SAN FRANCISCO—Assessing the voting public's mood swings, likes and dislikes to win an election has been a top-line task for political campaigns in the United States for most of its 240 years of existence. But only in the last decade have the internet, social networks and real-time analysis of big data collected from all corners of the country played a central role in helping sway voters to determine the leader of the nation and of the Free World.
The John Kerry-John Edwards campaign in 2004 made extensive use of direct email to likely Democratic voters in its losing cause. However, President Barack Obama's campaigns in 2008 and 2012 took political connectivity to a whole new level, making extensive deployment of multiple daily emails, targeted webvertising, social networks and conventional television and radio ads to attract likely voters.
In unprecedented fashion, the team then continued fundraising throughout Obama's eight years in office, even after both campaigns had ended.
2012 Campaign Set High Bar for Performance
As history has noted, the last two campaigns were highly successful, setting a high bar of performance for all others to come.
In 2016, all four political organizations—Republican, Democratic, Libertarian and Green parties—are following the Obama template to varying degrees of success. Real-time connectivity for immediate access to the latest event, statement or insult thrown by one candidate at another is now not only available to the widest audience in history, it is now as commonly anticipated as water from a faucet.
At Oracle OpenWorld, which concluded Sept. 22, a session titled, "2016 U.S. Presidential Election Analysis," and discussing the impact of new-gen tech on the campaign attracted a large turnout here at Moscone West. It featured Stephanie Cutter, Democratic political strategist and founding partner of Precision Strategies; Republican political strategist and "Meet the Press" regular Mike Murphy; and emcee Dr. Michael Krasny, professor at San Francisco State University and a longtime talk show host at San Francisco PBS affiliate KQED-FM.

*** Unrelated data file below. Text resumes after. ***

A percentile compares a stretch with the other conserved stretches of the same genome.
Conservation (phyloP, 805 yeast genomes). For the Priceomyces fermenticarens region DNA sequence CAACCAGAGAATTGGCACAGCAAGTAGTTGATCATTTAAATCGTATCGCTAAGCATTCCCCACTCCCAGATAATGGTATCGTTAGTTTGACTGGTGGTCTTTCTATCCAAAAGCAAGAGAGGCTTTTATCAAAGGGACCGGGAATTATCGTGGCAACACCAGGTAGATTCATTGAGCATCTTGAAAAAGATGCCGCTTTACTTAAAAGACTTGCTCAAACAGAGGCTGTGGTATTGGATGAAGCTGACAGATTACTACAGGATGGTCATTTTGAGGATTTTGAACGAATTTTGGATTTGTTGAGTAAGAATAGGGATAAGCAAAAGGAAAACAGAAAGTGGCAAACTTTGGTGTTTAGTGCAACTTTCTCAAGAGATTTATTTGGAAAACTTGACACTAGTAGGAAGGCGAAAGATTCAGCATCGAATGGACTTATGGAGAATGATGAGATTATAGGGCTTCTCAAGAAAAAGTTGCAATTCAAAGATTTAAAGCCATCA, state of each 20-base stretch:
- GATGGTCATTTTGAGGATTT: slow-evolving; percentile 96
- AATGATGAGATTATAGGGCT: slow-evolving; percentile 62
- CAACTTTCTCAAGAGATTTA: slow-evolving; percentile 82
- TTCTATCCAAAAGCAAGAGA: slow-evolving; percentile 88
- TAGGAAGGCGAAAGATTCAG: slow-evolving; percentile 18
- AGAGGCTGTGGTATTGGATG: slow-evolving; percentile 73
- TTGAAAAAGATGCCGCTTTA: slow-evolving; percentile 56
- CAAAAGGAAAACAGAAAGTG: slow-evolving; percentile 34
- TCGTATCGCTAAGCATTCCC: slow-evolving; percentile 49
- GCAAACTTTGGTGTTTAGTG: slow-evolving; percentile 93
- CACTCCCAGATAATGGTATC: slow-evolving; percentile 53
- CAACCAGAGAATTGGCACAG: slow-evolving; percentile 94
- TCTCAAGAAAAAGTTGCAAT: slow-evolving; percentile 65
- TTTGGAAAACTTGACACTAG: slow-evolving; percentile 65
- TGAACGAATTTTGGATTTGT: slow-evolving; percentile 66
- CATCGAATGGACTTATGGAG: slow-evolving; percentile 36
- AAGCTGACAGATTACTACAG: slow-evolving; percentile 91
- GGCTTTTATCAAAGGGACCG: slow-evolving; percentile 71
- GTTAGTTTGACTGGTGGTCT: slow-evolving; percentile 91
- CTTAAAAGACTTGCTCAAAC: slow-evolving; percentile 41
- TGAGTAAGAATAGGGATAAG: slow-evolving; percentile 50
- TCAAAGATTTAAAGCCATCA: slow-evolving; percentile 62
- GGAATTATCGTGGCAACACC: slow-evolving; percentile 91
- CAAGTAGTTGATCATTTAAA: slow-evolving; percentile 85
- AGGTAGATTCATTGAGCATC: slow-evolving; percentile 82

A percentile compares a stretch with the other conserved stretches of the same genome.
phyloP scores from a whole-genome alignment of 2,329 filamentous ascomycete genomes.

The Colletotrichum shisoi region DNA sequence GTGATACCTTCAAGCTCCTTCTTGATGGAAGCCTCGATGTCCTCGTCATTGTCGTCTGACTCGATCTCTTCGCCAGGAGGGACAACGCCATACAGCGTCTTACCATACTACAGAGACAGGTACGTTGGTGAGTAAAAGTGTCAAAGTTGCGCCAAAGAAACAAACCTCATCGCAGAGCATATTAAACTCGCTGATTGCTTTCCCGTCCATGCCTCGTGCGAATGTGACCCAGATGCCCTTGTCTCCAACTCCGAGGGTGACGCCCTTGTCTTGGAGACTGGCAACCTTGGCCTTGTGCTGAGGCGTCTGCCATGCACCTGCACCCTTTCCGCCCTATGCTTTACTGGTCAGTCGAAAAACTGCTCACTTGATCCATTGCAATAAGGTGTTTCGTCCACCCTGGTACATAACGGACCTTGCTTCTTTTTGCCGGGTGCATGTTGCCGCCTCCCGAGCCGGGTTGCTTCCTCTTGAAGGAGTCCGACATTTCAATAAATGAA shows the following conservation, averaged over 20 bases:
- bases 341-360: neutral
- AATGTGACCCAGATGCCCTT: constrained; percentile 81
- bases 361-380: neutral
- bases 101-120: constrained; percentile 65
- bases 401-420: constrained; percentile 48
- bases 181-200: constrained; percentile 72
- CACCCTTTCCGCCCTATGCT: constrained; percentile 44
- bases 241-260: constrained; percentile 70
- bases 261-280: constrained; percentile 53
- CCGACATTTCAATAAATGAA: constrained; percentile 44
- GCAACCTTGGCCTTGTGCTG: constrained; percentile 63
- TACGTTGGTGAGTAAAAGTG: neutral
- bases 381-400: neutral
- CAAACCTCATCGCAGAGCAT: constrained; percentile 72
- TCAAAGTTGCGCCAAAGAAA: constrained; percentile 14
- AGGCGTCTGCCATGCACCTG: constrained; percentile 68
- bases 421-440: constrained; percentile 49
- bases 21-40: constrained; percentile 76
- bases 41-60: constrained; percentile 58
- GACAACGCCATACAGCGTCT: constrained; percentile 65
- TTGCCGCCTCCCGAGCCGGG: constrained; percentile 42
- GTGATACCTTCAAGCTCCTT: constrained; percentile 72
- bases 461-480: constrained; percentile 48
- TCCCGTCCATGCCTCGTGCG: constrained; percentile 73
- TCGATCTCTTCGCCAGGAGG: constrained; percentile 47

Polling Numbers Have Been Inconsistent
As political devotees have observed, poll numbers have been inconsistent in this election cycle. One week it's Hillary Clinton on top with a seemingly comfortable lead, the next week it's Donald Trump closing in and making it a horse race. Some states have conflicting polls indicating both major candidates as being in the lead at the same time.
Some analysts contend the election will be a no-contest victory for Clinton on Nov. 8, while others insist it will be very close. Is it indeed possible that big data analytics, with all its power and reach, can offer some sort of indicator about what's going to happen? Even IBM's Watson and plenty of smart people at various think tanks have yet to come up with such a prediction.
Much more information is coming into storage arrays now than in years past, thanks not only to the growing population but also to the proliferation of mobile connected devices. One would think all this data could be easily harnessed to provide reliable predictions; after all, that's what a growing number of businesses are doing now with batch analytics in Hadoop clusters and other systems.